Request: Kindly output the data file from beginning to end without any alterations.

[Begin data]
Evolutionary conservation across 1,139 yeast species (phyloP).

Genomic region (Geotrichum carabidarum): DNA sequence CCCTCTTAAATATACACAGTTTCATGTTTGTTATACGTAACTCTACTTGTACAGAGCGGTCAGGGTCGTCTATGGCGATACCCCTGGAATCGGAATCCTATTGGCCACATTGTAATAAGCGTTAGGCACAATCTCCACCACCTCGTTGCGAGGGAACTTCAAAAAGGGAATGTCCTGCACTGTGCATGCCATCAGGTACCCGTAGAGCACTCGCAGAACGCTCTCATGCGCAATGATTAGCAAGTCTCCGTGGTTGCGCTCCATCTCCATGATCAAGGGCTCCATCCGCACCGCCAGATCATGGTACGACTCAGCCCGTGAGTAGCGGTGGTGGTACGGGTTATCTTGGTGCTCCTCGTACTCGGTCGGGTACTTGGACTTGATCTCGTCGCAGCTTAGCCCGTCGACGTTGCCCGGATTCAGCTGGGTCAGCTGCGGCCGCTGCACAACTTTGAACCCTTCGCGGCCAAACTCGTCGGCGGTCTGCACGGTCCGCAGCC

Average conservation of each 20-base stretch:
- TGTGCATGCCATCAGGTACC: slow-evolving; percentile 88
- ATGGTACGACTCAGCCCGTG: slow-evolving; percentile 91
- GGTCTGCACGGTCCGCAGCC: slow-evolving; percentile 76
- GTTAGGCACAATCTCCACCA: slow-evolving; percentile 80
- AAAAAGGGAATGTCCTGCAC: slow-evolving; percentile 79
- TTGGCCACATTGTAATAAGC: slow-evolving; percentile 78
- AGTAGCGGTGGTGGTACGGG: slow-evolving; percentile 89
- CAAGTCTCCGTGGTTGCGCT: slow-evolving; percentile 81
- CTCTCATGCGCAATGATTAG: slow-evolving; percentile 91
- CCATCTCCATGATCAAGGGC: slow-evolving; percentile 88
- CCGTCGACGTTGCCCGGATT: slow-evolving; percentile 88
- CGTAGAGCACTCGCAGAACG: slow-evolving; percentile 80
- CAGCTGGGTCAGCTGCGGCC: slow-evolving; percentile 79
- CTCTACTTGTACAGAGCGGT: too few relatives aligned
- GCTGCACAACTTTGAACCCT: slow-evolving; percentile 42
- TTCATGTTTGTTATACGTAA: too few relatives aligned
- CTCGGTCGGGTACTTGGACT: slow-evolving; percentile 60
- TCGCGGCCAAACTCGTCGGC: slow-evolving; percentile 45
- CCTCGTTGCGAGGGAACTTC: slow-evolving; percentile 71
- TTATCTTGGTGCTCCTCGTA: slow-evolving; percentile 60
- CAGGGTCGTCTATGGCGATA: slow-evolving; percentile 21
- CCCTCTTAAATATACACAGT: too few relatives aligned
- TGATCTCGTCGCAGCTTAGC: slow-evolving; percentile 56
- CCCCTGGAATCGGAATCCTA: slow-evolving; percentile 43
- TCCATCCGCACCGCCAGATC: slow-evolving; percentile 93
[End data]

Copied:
Evolutionary conservation across 1,139 yeast species (phyloP).

Genomic region (Geotrichum carabidarum): DNA sequence CCCTCTTAAATATACACAGTTTCATGTTTGTTATACGTAACTCTACTTGTACAGAGCGGTCAGGGTCGTCTATGGCGATACCCCTGGAATCGGAATCCTATTGGCCACATTGTAATAAGCGTTAGGCACAATCTCCACCACCTCGTTGCGAGGGAACTTCAAAAAGGGAATGTCCTGCACTGTGCATGCCATCAGGTACCCGTAGAGCACTCGCAGAACGCTCTCATGCGCAATGATTAGCAAGTCTCCGTGGTTGCGCTCCATCTCCATGATCAAGGGCTCCATCCGCACCGCCAGATCATGGTACGACTCAGCCCGTGAGTAGCGGTGGTGGTACGGGTTATCTTGGTGCTCCTCGTACTCGGTCGGGTACTTGGACTTGATCTCGTCGCAGCTTAGCCCGTCGACGTTGCCCGGATTCAGCTGGGTCAGCTGCGGCCGCTGCACAACTTTGAACCCTTCGCGGCCAAACTCGTCGGCGGTCTGCACGGTCCGCAGCC

Average conservation of each 20-base stretch:
- TGTGCATGCCATCAGGTACC: slow-evolving; percentile 88
- ATGGTACGACTCAGCCCGTG: slow-evolving; percentile 91
- GGTCTGCACGGTCCGCAGCC: slow-evolving; percentile 76
- GTTAGGCACAATCTCCACCA: slow-evolving; percentile 80
- AAAAAGGGAATGTCCTGCAC: slow-evolving; percentile 79
- TTGGCCACATTGTAATAAGC: slow-evolving; percentile 78
- AGTAGCGGTGGTGGTACGGG: slow-evolving; percentile 89
- CAAGTCTCCGTGGTTGCGCT: slow-evolving; percentile 81
- CTCTCATGCGCAATGATTAG: slow-evolving; percentile 91
- CCATCTCCATGATCAAGGGC: slow-evolving; percentile 88
- CCGTCGACGTTGCCCGGATT: slow-evolving; percentile 88
- CGTAGAGCACTCGCAGAACG: slow-evolving; percentile 80
- CAGCTGGGTCAGCTGCGGCC: slow-evolving; percentile 79
- CTCTACTTGTACAGAGCGGT: too few relatives aligned
- GCTGCACAACTTTGAACCCT: slow-evolving; percentile 42
- TTCATGTTTGTTATACGTAA: too few relatives aligned
- CTCGGTCGGGTACTTGGACT: slow-evolving; percentile 60
- TCGCGGCCAAACTCGTCGGC: slow-evolving; percentile 45
- CCTCGTTGCGAGGGAACTTC: slow-evolving; percentile 71
- TTATCTTGGTGCTCCTCGTA: slow-evolving; percentile 60
- CAGGGTCGTCTATGGCGATA: slow-evolving; percentile 21
- CCCTCTTAAATATACACAGT: too few relatives aligned
- TGATCTCGTCGCAGCTTAGC: slow-evolving; percentile 56
- CCCCTGGAATCGGAATCCTA: slow-evolving; percentile 43
- TCCATCCGCACCGCCAGATC: slow-evolving; percentile 93